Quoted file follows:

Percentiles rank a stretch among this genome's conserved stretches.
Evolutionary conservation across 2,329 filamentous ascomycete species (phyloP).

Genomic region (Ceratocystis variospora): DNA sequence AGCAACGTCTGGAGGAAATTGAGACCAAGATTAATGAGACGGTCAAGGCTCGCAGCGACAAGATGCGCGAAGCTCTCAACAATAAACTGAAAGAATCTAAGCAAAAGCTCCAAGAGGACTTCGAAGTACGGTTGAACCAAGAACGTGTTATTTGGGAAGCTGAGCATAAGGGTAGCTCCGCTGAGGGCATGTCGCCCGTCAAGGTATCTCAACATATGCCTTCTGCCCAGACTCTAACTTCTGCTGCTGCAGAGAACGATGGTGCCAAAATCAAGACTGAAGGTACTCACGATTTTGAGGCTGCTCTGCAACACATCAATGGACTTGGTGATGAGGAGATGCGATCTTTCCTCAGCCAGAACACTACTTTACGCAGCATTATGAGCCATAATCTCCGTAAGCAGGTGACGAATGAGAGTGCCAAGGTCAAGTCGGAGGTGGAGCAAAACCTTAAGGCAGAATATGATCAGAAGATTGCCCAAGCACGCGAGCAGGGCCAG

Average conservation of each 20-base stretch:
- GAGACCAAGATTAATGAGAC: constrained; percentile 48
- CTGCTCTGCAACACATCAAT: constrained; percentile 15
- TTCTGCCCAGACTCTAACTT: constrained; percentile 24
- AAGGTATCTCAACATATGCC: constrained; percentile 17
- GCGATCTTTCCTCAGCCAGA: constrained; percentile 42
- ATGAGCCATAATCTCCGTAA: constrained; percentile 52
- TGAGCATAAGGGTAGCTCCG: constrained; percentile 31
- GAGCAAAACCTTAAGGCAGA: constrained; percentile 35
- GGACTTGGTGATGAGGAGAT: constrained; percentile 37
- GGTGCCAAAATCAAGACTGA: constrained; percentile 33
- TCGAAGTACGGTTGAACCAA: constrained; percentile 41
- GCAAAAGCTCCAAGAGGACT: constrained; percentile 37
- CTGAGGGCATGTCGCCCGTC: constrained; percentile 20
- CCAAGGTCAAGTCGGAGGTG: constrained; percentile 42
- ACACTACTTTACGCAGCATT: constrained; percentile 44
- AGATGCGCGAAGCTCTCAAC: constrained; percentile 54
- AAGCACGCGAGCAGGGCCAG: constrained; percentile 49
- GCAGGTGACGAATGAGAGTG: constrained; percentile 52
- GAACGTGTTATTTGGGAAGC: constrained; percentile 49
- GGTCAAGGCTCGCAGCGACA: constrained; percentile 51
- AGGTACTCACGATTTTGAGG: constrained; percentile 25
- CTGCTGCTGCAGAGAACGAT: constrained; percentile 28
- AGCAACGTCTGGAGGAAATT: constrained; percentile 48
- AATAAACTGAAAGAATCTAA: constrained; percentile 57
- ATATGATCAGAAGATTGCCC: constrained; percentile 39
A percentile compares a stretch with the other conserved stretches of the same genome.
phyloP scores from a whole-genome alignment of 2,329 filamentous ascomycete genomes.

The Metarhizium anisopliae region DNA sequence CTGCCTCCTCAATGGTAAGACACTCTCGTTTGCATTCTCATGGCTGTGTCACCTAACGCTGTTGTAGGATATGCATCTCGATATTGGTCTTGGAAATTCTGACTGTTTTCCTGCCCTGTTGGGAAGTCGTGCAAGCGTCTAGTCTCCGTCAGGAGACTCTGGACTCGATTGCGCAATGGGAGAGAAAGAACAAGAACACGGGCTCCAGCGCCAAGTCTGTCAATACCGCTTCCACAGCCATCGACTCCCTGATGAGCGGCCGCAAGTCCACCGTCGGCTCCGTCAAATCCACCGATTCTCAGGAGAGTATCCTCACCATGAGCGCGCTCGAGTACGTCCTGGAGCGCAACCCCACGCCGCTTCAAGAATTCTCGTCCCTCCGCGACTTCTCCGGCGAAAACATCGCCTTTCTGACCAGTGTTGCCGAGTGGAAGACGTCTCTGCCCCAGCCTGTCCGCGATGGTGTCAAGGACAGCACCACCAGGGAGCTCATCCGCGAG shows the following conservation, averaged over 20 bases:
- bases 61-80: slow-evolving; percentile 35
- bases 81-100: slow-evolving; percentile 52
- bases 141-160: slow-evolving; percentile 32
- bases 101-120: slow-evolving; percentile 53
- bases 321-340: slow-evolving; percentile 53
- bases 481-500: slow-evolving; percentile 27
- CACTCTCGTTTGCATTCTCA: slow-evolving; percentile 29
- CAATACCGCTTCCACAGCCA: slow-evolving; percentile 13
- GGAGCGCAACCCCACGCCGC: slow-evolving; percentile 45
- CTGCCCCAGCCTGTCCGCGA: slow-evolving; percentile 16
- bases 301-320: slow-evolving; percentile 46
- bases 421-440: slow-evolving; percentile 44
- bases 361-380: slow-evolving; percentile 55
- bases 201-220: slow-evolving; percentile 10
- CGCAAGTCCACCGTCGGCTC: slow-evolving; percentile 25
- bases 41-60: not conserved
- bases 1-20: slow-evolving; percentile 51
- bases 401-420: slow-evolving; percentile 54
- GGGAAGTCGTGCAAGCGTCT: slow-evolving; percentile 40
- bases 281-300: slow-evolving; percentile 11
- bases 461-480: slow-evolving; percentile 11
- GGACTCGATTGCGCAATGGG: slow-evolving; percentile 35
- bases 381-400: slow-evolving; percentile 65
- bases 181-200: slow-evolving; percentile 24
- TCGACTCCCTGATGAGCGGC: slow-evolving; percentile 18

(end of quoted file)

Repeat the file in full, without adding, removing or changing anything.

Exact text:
Percentiles rank a stretch among this genome's conserved stretches.
Evolutionary conservation across 2,329 filamentous ascomycete species (phyloP).

Genomic region (Ceratocystis variospora): DNA sequence AGCAACGTCTGGAGGAAATTGAGACCAAGATTAATGAGACGGTCAAGGCTCGCAGCGACAAGATGCGCGAAGCTCTCAACAATAAACTGAAAGAATCTAAGCAAAAGCTCCAAGAGGACTTCGAAGTACGGTTGAACCAAGAACGTGTTATTTGGGAAGCTGAGCATAAGGGTAGCTCCGCTGAGGGCATGTCGCCCGTCAAGGTATCTCAACATATGCCTTCTGCCCAGACTCTAACTTCTGCTGCTGCAGAGAACGATGGTGCCAAAATCAAGACTGAAGGTACTCACGATTTTGAGGCTGCTCTGCAACACATCAATGGACTTGGTGATGAGGAGATGCGATCTTTCCTCAGCCAGAACACTACTTTACGCAGCATTATGAGCCATAATCTCCGTAAGCAGGTGACGAATGAGAGTGCCAAGGTCAAGTCGGAGGTGGAGCAAAACCTTAAGGCAGAATATGATCAGAAGATTGCCCAAGCACGCGAGCAGGGCCAG

Average conservation of each 20-base stretch:
- GAGACCAAGATTAATGAGAC: constrained; percentile 48
- CTGCTCTGCAACACATCAAT: constrained; percentile 15
- TTCTGCCCAGACTCTAACTT: constrained; percentile 24
- AAGGTATCTCAACATATGCC: constrained; percentile 17
- GCGATCTTTCCTCAGCCAGA: constrained; percentile 42
- ATGAGCCATAATCTCCGTAA: constrained; percentile 52
- TGAGCATAAGGGTAGCTCCG: constrained; percentile 31
- GAGCAAAACCTTAAGGCAGA: constrained; percentile 35
- GGACTTGGTGATGAGGAGAT: constrained; percentile 37
- GGTGCCAAAATCAAGACTGA: constrained; percentile 33
- TCGAAGTACGGTTGAACCAA: constrained; percentile 41
- GCAAAAGCTCCAAGAGGACT: constrained; percentile 37
- CTGAGGGCATGTCGCCCGTC: constrained; percentile 20
- CCAAGGTCAAGTCGGAGGTG: constrained; percentile 42
- ACACTACTTTACGCAGCATT: constrained; percentile 44
- AGATGCGCGAAGCTCTCAAC: constrained; percentile 54
- AAGCACGCGAGCAGGGCCAG: constrained; percentile 49
- GCAGGTGACGAATGAGAGTG: constrained; percentile 52
- GAACGTGTTATTTGGGAAGC: constrained; percentile 49
- GGTCAAGGCTCGCAGCGACA: constrained; percentile 51
- AGGTACTCACGATTTTGAGG: constrained; percentile 25
- CTGCTGCTGCAGAGAACGAT: constrained; percentile 28
- AGCAACGTCTGGAGGAAATT: constrained; percentile 48
- AATAAACTGAAAGAATCTAA: constrained; percentile 57
- ATATGATCAGAAGATTGCCC: constrained; percentile 39
A percentile compares a stretch with the other conserved stretches of the same genome.
phyloP scores from a whole-genome alignment of 2,329 filamentous ascomycete genomes.

The Metarhizium anisopliae region DNA sequence CTGCCTCCTCAATGGTAAGACACTCTCGTTTGCATTCTCATGGCTGTGTCACCTAACGCTGTTGTAGGATATGCATCTCGATATTGGTCTTGGAAATTCTGACTGTTTTCCTGCCCTGTTGGGAAGTCGTGCAAGCGTCTAGTCTCCGTCAGGAGACTCTGGACTCGATTGCGCAATGGGAGAGAAAGAACAAGAACACGGGCTCCAGCGCCAAGTCTGTCAATACCGCTTCCACAGCCATCGACTCCCTGATGAGCGGCCGCAAGTCCACCGTCGGCTCCGTCAAATCCACCGATTCTCAGGAGAGTATCCTCACCATGAGCGCGCTCGAGTACGTCCTGGAGCGCAACCCCACGCCGCTTCAAGAATTCTCGTCCCTCCGCGACTTCTCCGGCGAAAACATCGCCTTTCTGACCAGTGTTGCCGAGTGGAAGACGTCTCTGCCCCAGCCTGTCCGCGATGGTGTCAAGGACAGCACCACCAGGGAGCTCATCCGCGAG shows the following conservation, averaged over 20 bases:
- bases 61-80: slow-evolving; percentile 35
- bases 81-100: slow-evolving; percentile 52
- bases 141-160: slow-evolving; percentile 32
- bases 101-120: slow-evolving; percentile 53
- bases 321-340: slow-evolving; percentile 53
- bases 481-500: slow-evolving; percentile 27
- CACTCTCGTTTGCATTCTCA: slow-evolving; percentile 29
- CAATACCGCTTCCACAGCCA: slow-evolving; percentile 13
- GGAGCGCAACCCCACGCCGC: slow-evolving; percentile 45
- CTGCCCCAGCCTGTCCGCGA: slow-evolving; percentile 16
- bases 301-320: slow-evolving; percentile 46
- bases 421-440: slow-evolving; percentile 44
- bases 361-380: slow-evolving; percentile 55
- bases 201-220: slow-evolving; percentile 10
- CGCAAGTCCACCGTCGGCTC: slow-evolving; percentile 25
- bases 41-60: not conserved
- bases 1-20: slow-evolving; percentile 51
- bases 401-420: slow-evolving; percentile 54
- GGGAAGTCGTGCAAGCGTCT: slow-evolving; percentile 40
- bases 281-300: slow-evolving; percentile 11
- bases 461-480: slow-evolving; percentile 11
- GGACTCGATTGCGCAATGGG: slow-evolving; percentile 35
- bases 381-400: slow-evolving; percentile 65
- bases 181-200: slow-evolving; percentile 24
- TCGACTCCCTGATGAGCGGC: slow-evolving; percentile 18